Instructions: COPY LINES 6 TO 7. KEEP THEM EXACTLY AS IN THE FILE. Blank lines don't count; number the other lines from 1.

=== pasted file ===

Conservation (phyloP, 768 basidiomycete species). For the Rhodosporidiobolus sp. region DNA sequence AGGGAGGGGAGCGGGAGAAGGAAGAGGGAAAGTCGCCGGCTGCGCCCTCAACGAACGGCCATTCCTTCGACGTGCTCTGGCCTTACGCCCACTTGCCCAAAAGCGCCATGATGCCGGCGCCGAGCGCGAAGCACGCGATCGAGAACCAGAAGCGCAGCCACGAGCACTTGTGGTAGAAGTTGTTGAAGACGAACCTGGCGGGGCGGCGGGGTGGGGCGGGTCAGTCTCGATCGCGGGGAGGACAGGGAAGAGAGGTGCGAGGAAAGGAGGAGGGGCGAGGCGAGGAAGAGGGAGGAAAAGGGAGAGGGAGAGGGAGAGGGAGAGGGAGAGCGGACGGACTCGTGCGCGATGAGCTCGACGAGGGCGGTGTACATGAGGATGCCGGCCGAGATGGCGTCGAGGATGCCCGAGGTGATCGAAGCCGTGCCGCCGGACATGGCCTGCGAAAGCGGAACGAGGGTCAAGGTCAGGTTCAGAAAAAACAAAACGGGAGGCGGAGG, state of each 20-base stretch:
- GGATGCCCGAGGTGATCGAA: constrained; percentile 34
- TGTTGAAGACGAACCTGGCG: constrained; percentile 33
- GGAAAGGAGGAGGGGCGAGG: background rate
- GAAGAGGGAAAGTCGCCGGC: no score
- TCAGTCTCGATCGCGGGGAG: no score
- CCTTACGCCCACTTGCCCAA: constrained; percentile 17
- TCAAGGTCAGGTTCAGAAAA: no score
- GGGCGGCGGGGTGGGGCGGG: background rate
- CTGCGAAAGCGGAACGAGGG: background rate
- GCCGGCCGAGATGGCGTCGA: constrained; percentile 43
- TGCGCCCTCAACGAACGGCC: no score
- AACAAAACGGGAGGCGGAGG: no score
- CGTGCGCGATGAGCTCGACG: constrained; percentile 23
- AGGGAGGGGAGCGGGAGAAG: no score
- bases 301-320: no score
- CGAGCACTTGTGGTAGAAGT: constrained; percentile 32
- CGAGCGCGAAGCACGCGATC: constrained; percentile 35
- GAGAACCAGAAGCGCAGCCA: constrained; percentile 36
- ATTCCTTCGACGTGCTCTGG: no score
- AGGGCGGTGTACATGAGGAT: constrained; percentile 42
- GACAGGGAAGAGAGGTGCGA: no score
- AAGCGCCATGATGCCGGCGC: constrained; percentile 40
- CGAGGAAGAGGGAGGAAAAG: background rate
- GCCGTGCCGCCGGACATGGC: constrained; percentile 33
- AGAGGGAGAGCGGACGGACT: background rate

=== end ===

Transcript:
- TCAGTCTCGATCGCGGGGAG: no score
- CCTTACGCCCACTTGCCCAA: constrained; percentile 17